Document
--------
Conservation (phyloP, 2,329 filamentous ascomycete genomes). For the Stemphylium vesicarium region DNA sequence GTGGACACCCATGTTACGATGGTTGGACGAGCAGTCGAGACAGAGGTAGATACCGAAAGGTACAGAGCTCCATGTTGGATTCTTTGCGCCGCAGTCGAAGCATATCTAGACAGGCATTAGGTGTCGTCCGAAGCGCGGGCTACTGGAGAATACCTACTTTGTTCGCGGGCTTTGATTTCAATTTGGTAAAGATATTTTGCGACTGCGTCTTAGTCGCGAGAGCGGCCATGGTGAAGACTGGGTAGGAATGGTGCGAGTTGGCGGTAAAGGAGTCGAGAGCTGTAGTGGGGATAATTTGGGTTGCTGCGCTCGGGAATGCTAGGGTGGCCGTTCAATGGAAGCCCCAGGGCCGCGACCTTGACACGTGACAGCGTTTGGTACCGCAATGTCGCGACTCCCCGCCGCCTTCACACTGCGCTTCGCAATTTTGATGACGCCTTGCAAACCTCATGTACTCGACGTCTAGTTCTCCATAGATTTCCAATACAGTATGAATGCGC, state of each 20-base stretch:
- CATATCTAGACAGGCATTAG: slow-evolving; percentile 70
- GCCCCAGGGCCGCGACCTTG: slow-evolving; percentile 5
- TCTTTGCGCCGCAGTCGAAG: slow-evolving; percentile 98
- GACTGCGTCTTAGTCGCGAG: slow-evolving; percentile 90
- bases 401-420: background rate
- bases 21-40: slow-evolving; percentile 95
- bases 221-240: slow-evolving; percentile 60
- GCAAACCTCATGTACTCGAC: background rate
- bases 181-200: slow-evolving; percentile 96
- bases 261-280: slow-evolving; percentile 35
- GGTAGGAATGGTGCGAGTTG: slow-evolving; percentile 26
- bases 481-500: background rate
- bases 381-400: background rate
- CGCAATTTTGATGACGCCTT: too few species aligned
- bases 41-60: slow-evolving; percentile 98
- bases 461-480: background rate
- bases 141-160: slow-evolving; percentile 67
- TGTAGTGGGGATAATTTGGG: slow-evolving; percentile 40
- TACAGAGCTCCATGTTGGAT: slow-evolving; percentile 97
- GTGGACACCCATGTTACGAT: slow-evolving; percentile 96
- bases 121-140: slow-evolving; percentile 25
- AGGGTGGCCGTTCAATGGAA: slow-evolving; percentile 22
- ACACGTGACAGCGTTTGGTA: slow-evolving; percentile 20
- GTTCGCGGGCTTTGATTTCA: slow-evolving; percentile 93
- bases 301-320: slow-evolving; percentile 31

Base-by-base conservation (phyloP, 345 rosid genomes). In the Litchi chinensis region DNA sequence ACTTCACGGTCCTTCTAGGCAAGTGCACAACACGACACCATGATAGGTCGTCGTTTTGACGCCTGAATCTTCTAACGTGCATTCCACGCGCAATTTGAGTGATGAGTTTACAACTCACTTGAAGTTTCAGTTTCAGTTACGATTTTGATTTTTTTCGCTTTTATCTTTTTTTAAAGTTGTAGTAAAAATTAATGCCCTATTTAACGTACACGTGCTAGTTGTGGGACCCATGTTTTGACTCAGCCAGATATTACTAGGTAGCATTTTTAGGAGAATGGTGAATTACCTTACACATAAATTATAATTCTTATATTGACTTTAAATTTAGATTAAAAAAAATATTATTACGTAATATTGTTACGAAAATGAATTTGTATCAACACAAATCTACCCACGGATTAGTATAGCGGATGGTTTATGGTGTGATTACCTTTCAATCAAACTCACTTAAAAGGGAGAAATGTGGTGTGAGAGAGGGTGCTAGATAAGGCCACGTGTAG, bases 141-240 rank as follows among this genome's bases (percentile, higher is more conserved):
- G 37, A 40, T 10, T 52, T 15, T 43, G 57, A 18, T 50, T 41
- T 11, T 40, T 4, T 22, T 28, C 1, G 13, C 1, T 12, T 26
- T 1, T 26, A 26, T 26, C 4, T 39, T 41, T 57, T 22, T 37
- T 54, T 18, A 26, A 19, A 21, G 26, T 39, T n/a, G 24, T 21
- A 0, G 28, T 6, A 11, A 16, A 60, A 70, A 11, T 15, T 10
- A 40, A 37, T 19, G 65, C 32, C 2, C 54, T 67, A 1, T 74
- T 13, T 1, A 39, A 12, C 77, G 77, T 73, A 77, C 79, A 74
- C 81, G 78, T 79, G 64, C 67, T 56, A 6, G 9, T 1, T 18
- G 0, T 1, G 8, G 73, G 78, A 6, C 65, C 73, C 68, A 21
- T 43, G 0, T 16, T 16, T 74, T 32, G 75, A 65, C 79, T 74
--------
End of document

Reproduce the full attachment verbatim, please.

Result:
Conservation (phyloP, 2,329 filamentous ascomycete genomes). For the Stemphylium vesicarium region DNA sequence GTGGACACCCATGTTACGATGGTTGGACGAGCAGTCGAGACAGAGGTAGATACCGAAAGGTACAGAGCTCCATGTTGGATTCTTTGCGCCGCAGTCGAAGCATATCTAGACAGGCATTAGGTGTCGTCCGAAGCGCGGGCTACTGGAGAATACCTACTTTGTTCGCGGGCTTTGATTTCAATTTGGTAAAGATATTTTGCGACTGCGTCTTAGTCGCGAGAGCGGCCATGGTGAAGACTGGGTAGGAATGGTGCGAGTTGGCGGTAAAGGAGTCGAGAGCTGTAGTGGGGATAATTTGGGTTGCTGCGCTCGGGAATGCTAGGGTGGCCGTTCAATGGAAGCCCCAGGGCCGCGACCTTGACACGTGACAGCGTTTGGTACCGCAATGTCGCGACTCCCCGCCGCCTTCACACTGCGCTTCGCAATTTTGATGACGCCTTGCAAACCTCATGTACTCGACGTCTAGTTCTCCATAGATTTCCAATACAGTATGAATGCGC, state of each 20-base stretch:
- CATATCTAGACAGGCATTAG: slow-evolving; percentile 70
- GCCCCAGGGCCGCGACCTTG: slow-evolving; percentile 5
- TCTTTGCGCCGCAGTCGAAG: slow-evolving; percentile 98
- GACTGCGTCTTAGTCGCGAG: slow-evolving; percentile 90
- bases 401-420: background rate
- bases 21-40: slow-evolving; percentile 95
- bases 221-240: slow-evolving; percentile 60
- GCAAACCTCATGTACTCGAC: background rate
- bases 181-200: slow-evolving; percentile 96
- bases 261-280: slow-evolving; percentile 35
- GGTAGGAATGGTGCGAGTTG: slow-evolving; percentile 26
- bases 481-500: background rate
- bases 381-400: background rate
- CGCAATTTTGATGACGCCTT: too few species aligned
- bases 41-60: slow-evolving; percentile 98
- bases 461-480: background rate
- bases 141-160: slow-evolving; percentile 67
- TGTAGTGGGGATAATTTGGG: slow-evolving; percentile 40
- TACAGAGCTCCATGTTGGAT: slow-evolving; percentile 97
- GTGGACACCCATGTTACGAT: slow-evolving; percentile 96
- bases 121-140: slow-evolving; percentile 25
- AGGGTGGCCGTTCAATGGAA: slow-evolving; percentile 22
- ACACGTGACAGCGTTTGGTA: slow-evolving; percentile 20
- GTTCGCGGGCTTTGATTTCA: slow-evolving; percentile 93
- bases 301-320: slow-evolving; percentile 31

Base-by-base conservation (phyloP, 345 rosid genomes). In the Litchi chinensis region DNA sequence ACTTCACGGTCCTTCTAGGCAAGTGCACAACACGACACCATGATAGGTCGTCGTTTTGACGCCTGAATCTTCTAACGTGCATTCCACGCGCAATTTGAGTGATGAGTTTACAACTCACTTGAAGTTTCAGTTTCAGTTACGATTTTGATTTTTTTCGCTTTTATCTTTTTTTAAAGTTGTAGTAAAAATTAATGCCCTATTTAACGTACACGTGCTAGTTGTGGGACCCATGTTTTGACTCAGCCAGATATTACTAGGTAGCATTTTTAGGAGAATGGTGAATTACCTTACACATAAATTATAATTCTTATATTGACTTTAAATTTAGATTAAAAAAAATATTATTACGTAATATTGTTACGAAAATGAATTTGTATCAACACAAATCTACCCACGGATTAGTATAGCGGATGGTTTATGGTGTGATTACCTTTCAATCAAACTCACTTAAAAGGGAGAAATGTGGTGTGAGAGAGGGTGCTAGATAAGGCCACGTGTAG, bases 141-240 rank as follows among this genome's bases (percentile, higher is more conserved):
- G 37, A 40, T 10, T 52, T 15, T 43, G 57, A 18, T 50, T 41
- T 11, T 40, T 4, T 22, T 28, C 1, G 13, C 1, T 12, T 26
- T 1, T 26, A 26, T 26, C 4, T 39, T 41, T 57, T 22, T 37
- T 54, T 18, A 26, A 19, A 21, G 26, T 39, T n/a, G 24, T 21
- A 0, G 28, T 6, A 11, A 16, A 60, A 70, A 11, T 15, T 10
- A 40, A 37, T 19, G 65, C 32, C 2, C 54, T 67, A 1, T 74
- T 13, T 1, A 39, A 12, C 77, G 77, T 73, A 77, C 79, A 74
- C 81, G 78, T 79, G 64, C 67, T 56, A 6, G 9, T 1, T 18
- G 0, T 1, G 8, G 73, G 78, A 6, C 65, C 73, C 68, A 21
- T 43, G 0, T 16, T 16, T 74, T 32, G 75, A 65, C 79, T 74